2021 Amendment of the Tax Laws – Key Changes and ImpactsJanuary 12, 2022
The amendment of the tax laws No. 01/NA dated 7 August 2021 (“Tax Law Amendment 2021”) was adopted by Presidential Decree No. 231/P dated 21 December 2021 and became effective from 1 January 2022.
We provide below a brief summary of the key changes to the existing tax laws (including the Taxation Administration Law No. 66/NA dated 17 June 2019, the Income Tax Law No. 67/NA dated 18 June 2019, the Excise Tax Law No. 68/NA dated 19 June 2019, and the Value Added Tax (“VAT”) Law No. 48/NA dated 20 June 2018) that could impact your business.
- The VAT rate has been reduced from 10% to 7%.
- Any input VAT paid at 10% that was not fully deducted or refunded during the last quarter of 2021 must be reversed and booked as an expense and deducted for profit tax (“PT”) purposes for the period ended 31 December 2021.
- Some additional requirements were added in order to be allowed to deduct input VAT:
- VAT must be declared via TaxRis and paid through the banking system.
- Sales and purchases must be done through the banking system, no more cash transactions are allowed.
- The supporting documents required are VAT invoices, payment receipts, and AVIS (bank transfer) slips.
- Input VAT must be declared in the monthly VAT declaration corresponding to the date of the VAT invoice.
- Some additional conditions were added regarding what is considered as non-deductible input VAT:
- Any input VAT that has already been booked as an expense will not be deductible against output VAT (stated in the VAT Law but further clarified in the Tax Law Amendment 2021).
- Any input VAT from mining and electricity must be booked as an expense or a fixed asset.
- Electricity supplied to any electricity enterprises within the country or exported to special zones or overseas is now exempt from VAT (not zero rated), while electricity distributed to domestic users is VATable.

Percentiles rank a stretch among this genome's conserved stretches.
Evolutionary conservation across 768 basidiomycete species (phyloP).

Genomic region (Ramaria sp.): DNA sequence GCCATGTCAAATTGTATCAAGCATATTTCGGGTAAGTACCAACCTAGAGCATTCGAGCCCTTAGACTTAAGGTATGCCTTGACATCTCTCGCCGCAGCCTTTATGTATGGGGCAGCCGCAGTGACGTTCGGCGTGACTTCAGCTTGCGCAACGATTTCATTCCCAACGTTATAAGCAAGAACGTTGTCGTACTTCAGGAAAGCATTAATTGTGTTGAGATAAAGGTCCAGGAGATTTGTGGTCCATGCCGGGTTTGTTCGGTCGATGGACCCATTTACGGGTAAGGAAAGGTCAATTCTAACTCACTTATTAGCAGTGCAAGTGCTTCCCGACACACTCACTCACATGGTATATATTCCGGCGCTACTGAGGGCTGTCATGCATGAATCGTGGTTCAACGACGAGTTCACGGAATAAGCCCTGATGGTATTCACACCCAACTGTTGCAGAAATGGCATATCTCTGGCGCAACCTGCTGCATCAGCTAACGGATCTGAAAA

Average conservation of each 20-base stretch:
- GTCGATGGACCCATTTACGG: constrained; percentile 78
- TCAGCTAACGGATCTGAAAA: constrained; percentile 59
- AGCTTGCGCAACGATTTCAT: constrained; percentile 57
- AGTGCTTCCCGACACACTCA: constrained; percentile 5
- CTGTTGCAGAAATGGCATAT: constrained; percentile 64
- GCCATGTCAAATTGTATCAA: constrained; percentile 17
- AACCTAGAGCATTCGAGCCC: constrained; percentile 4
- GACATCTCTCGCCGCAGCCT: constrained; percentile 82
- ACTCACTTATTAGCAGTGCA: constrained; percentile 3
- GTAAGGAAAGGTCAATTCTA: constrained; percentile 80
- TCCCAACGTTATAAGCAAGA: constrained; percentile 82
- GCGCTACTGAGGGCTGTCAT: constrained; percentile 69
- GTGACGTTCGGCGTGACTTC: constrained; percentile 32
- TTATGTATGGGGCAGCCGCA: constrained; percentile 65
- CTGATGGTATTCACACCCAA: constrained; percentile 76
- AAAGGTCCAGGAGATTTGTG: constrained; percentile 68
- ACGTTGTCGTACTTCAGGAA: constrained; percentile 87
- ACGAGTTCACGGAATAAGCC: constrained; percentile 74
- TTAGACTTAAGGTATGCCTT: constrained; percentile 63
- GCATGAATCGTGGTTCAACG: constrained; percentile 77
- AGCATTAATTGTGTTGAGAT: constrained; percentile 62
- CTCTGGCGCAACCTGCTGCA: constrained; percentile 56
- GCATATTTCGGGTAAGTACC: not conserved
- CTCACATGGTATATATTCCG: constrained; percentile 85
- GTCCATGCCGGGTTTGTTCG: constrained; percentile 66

- Minerals exported to special zones or overseas are exempt from VAT.
- VAT in relation to importation can be paid either at the border together with the import duty and excise tax through bank transfer to the national budget account or at the time that the imported goods are supplied on the domestic market (upon conditions determined by the government).
Excise Tax Law
Most excise tax rates applicable to goods and services have increased; please note that the list below is not exhaustive.
|Beer||From 50% to two rates:|
– 60% for beer having 0.5% alcohol and more
– 20% for beer having <0.5% alcohol
|Alcohol and beverages with alcohol||Previous rates were 50% -70%|
Current rates are 62% to 80%
|Tobacco||Previous rates were 35% and 50%|
Current rates are 42% and 57%
|Lottery||From 25% to 30%|
|Premium gasoline||From 35% to 40%|
|Ordinary gasoline||From 30% to 31%|
|Diesel||From 20% to 21%|
|Motorcycles with combustible engines from 150cc and over||Previous rates were 25% to 100%|
Current rates are 28% to 110%
|Small vehicles with engine capacity from 1000cc and over||Previous rates were 25% to 90%|
Current rates are 26% to 102%
Fortunately, the excise tax rate for internet services was reduced from 3% to 2% for 2022 and will be zero rated from 2023 towards.
Excise tax on importations can be paid either at the border together with the import duty and VAT through bank transfer to the national budget account or at the time that the imported goods are supplied on the domestic market (upon conditions determined by the government).
Income Tax Law
- The higher PT rate of 35% for mining businesses has been removed.
- New lower PT rates have been added:
- 0.1% for microenterprises that are registered for VAT
- 3% for three years for small-scale enterprises that are registered for VAT (after that they must use the standard PT rate)
- 5% for three years for medium-scale enterprises that are registered for VAT (after that they must use the standard PT rate)
- A new profit deeming rate of 30% has been added for mining and hydropower activities.
- Expenses with VAT invoices that are not reported in the monthly VAT declaration will not be deductible in the PT calculation.
Disciplinary Measure for Outstanding Taxes
In the event that a taxpayer does not pay their outstanding taxes by the due date after the tax authority has issued a tax payment demand notice, the tax authority has the right to seize the taxpayer’s bank account and request that the relevant commercial bank deduct funds from it to pay the outstanding taxes.
If you have any questions about this alert, please contact the undersigned or your usual VDB Loi adviser.
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